DEFINITION of 'Default Probability'
The degree of likelihood that the borrower of a loan or debt will not be able to make the necessary scheduled repayments. Should the borrower be unable to pay, they are then said to be in default of the debt, at which point the lenders of the debt have legal avenues to attempt obtaining at least partial repayment. Generally speaking, the higher the default probability a lender estimates a borrower to have, the higher the interest rate the lender will charge the borrower (as compensation for bearing higher default risk).
INVESTOPEDIA EXPLAINS 'Default Probability'
Most people encounter the concept of default probability when they go through the process of purchasing a residence. When a home buyer obtains a mortgage on a piece of real estate, the lending bank makes an assessment of the buyer's default risk and estimates their default probability. The higher this estimated probability, the greater the interest rate applied to the loan.
The same logic comes into play when investors buy and sell fixedincome securities on the open market. Companies that are cashflush and have a low default probability will be able to issue debt at lower interest rates. Investors trading their bonds on the open market will price safer debt with a bit of a premium compared to riskier debt. If a company's financial health worsens over time, investors in the bond market will adjust to the increased risk and trade its bonds at lower prices.

Credit Rating
An assessment of the credit worthiness of a borrower in general ... 
Skip Account
A borrower who defaults on a loan and skips out on repayment ... 
Default
1. The failure to promptly pay interest or principal when due. ... 
Default Risk
The event in which companies or individuals will be unable to ... 
Credit Risk
The risk of loss of principal or loss of a financial reward stemming ... 
Default Premium
The additional amount a borrower must pay to compensate the lender ...

What factors are taken into account to quantify credit risk?
The quantification of credit risk, assigning measurable and comparable numbers to the likelihood of default or spread risk, ... Read Full Answer >> 
Are highyield bonds better investments than lowyield bonds?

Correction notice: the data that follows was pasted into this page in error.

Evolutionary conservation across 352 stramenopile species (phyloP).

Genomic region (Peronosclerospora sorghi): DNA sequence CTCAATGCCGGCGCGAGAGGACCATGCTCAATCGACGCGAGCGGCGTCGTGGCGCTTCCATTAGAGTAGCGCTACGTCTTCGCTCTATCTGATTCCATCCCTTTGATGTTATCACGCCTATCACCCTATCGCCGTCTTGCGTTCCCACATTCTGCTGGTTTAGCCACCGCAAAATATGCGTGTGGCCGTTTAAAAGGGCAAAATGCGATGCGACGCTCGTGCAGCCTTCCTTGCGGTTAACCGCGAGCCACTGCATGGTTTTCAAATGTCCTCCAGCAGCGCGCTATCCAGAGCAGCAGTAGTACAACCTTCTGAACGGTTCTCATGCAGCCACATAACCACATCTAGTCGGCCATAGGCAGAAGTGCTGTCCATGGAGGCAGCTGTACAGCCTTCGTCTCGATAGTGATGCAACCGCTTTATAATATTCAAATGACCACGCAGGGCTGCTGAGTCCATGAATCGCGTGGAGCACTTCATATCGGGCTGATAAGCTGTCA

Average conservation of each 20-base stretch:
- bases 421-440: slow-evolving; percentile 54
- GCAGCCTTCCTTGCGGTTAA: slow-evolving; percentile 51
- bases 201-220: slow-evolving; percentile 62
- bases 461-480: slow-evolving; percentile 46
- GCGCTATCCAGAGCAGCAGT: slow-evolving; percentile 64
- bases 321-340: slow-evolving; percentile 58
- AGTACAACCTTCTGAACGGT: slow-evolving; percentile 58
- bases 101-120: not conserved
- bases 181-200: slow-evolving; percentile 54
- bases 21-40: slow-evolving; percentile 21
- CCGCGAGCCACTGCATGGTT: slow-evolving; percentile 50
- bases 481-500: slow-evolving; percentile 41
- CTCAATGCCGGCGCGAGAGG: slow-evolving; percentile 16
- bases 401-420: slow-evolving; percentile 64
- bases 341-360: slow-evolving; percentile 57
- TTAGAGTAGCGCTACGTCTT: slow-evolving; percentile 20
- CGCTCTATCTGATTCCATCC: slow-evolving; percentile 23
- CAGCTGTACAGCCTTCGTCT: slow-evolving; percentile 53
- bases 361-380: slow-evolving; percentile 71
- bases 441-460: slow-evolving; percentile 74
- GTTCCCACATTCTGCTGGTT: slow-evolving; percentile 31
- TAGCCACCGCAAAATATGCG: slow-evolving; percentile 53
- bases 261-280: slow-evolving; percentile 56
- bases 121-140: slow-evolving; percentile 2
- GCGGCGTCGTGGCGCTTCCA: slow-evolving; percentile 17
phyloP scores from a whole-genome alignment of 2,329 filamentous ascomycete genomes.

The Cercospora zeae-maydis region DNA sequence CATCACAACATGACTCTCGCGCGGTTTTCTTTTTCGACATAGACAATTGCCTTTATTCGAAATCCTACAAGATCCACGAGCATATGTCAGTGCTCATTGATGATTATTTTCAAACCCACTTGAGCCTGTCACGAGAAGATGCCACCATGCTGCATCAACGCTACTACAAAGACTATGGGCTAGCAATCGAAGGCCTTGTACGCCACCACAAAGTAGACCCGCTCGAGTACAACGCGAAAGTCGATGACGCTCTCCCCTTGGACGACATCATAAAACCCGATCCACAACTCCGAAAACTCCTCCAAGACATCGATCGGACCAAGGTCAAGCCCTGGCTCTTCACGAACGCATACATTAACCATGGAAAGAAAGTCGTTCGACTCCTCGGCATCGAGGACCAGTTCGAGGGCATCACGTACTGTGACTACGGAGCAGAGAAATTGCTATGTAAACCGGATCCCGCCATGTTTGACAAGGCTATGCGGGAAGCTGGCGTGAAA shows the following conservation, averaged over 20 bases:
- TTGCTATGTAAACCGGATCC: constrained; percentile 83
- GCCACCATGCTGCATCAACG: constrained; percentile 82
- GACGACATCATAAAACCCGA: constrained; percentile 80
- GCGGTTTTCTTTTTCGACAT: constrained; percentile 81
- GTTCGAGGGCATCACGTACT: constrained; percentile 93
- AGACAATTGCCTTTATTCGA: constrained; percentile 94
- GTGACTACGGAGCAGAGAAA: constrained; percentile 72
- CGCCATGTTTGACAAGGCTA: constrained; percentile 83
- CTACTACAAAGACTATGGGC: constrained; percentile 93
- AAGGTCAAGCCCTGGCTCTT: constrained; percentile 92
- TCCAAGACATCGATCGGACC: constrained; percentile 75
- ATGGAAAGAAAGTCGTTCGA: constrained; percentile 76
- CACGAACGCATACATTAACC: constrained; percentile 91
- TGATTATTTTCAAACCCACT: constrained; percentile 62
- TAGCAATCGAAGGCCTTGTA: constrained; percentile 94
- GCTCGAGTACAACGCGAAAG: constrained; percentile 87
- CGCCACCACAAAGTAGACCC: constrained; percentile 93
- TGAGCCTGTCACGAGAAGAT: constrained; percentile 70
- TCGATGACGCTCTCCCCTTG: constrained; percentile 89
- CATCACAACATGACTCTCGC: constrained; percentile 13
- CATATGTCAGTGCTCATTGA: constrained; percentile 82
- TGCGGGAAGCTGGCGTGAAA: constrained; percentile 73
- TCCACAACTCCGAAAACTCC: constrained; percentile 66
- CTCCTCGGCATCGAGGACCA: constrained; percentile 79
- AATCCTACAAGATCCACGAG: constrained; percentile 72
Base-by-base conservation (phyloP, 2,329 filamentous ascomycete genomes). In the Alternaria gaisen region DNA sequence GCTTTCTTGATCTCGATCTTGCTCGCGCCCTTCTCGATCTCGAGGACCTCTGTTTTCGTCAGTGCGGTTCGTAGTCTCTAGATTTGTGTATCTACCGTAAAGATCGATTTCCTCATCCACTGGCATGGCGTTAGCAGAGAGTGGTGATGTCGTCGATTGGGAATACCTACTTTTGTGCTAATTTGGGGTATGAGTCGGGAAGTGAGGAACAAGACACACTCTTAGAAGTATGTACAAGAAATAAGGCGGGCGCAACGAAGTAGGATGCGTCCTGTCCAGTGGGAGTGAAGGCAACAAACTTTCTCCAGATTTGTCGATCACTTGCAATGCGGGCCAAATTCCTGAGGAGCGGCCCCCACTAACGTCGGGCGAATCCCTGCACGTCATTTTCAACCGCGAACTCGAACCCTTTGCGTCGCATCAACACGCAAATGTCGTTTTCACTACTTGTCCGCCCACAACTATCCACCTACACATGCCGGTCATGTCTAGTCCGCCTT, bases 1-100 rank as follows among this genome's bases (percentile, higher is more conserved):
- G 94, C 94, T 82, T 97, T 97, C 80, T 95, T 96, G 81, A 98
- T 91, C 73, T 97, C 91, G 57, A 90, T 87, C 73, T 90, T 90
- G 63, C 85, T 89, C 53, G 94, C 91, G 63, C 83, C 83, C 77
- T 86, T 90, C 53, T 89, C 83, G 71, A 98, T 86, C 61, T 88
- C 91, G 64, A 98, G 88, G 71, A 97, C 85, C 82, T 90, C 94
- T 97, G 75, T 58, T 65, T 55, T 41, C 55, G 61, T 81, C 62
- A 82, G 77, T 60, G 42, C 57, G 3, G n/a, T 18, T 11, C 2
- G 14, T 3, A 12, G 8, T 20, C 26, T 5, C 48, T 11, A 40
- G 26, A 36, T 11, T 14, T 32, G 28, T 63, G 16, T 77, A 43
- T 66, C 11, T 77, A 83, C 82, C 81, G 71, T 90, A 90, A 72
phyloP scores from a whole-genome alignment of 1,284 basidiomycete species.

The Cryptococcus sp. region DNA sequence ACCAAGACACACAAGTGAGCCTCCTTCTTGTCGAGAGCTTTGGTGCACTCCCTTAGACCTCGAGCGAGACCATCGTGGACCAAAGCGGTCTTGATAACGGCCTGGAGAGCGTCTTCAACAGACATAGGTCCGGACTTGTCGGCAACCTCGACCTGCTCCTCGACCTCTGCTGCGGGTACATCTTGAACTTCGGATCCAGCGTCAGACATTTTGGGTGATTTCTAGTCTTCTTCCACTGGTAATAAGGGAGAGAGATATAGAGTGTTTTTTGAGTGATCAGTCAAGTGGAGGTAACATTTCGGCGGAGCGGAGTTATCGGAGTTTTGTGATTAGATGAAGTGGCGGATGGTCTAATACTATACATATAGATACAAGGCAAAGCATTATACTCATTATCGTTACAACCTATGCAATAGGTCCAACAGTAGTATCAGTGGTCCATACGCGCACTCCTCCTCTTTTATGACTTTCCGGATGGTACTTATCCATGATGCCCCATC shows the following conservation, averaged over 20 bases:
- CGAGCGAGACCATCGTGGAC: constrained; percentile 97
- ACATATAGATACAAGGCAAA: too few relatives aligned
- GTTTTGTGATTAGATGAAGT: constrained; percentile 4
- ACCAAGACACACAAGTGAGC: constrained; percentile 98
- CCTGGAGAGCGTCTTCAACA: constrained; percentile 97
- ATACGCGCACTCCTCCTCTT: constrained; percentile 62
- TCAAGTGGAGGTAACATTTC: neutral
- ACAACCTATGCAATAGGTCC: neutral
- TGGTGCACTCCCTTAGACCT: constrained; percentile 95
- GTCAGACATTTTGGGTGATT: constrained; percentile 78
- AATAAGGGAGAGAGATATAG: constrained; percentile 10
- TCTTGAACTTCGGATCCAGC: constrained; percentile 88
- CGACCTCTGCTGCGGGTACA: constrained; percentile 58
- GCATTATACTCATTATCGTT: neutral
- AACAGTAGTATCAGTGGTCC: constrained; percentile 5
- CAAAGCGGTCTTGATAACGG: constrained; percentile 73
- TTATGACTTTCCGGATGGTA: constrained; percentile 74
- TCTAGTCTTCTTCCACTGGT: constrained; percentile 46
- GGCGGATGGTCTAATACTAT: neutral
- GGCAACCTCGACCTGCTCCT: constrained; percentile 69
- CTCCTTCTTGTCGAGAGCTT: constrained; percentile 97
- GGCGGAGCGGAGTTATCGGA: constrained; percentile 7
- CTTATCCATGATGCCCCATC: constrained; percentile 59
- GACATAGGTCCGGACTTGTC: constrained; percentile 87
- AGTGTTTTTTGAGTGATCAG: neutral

Most bonds typically make periodic payments, known as coupon payments, to the bondholder. A bond's indenture, which will ... Read Full Answer >> 
What are the risks of investing in a bond?
The most wellknown risk in the bond market is interest rate risk  the risk that bond prices will fall as interest rates ... Read Full Answer >> 
How do you calculate the geometric mean to assess portfolio performance?
The geometric mean is used to calculate the central tendency of a set of numbers. It is the average of the logarithmic values ... Read Full Answer >> 
What is the difference between a simple random sample and a stratified random sample?
Simple random samples and stratified random samples differ in how the sample is drawn from the overall population of data. ... Read Full Answer >> 
What are the advantages and disadvantages of using systematic sampling?
As a statistical sampling method, systematic sampling is simpler and more straightforward than random sampling. It can also ... Read Full Answer >>

Investing Basics
What Is A Corporate Credit Rating?
Is the bond you're buying investment grade, or just junk? Find out how to check the score. 
Bonds & Fixed Income
Are HighYield Bonds Too Risky?
Despite their reputation, the debt securities known as "junk bonds" may actually reduce risk in your portfolio. 
Entrepreneurship
Calculating (Small) Company Credit Risk
Determining creditworthiness of smaller and mediumsized corporations isn't as easy as for larger companies, but these tips can help. 
Investing Basics
Treasury InflationProtected Securities (TIPS)
Treasury inflationprotected securities are treasury securities that make adjustments for inflation as reflected in the Consumer Price Index. 
Investing Basics
What is the Coupon?
In the financial world, “coupon” represents the interest rate on a bond. 
Fundamental Analysis
What is Quantitative Analysis?
Quantitative analysis refers to the use of mathematical computations to analyze markets and investments. 
Fundamental Analysis
Understanding the Simple Random Sample
A simple random sample is a subset of a statistical population in which each member of the subset has an equal probability of being chosen. 
Economics
What is Systematic Sampling?
Systematic sampling is similar to random sampling, but it uses a pattern for the selection of the sample. 
Retirement
Facing Retirement? Look Beyond 100% Bonds
Retiring doesn't mean putting all your money in bonds. There are two things to consider when it comes to be invested in bonds: growth and inflation. 
Mutual Funds & ETFs
Is the PowerShares (PFEM) ETF a Good Bet Now?
What you need to know if you are considering trading PowerShares Fundamental Emerging Markets Local Debt ETF.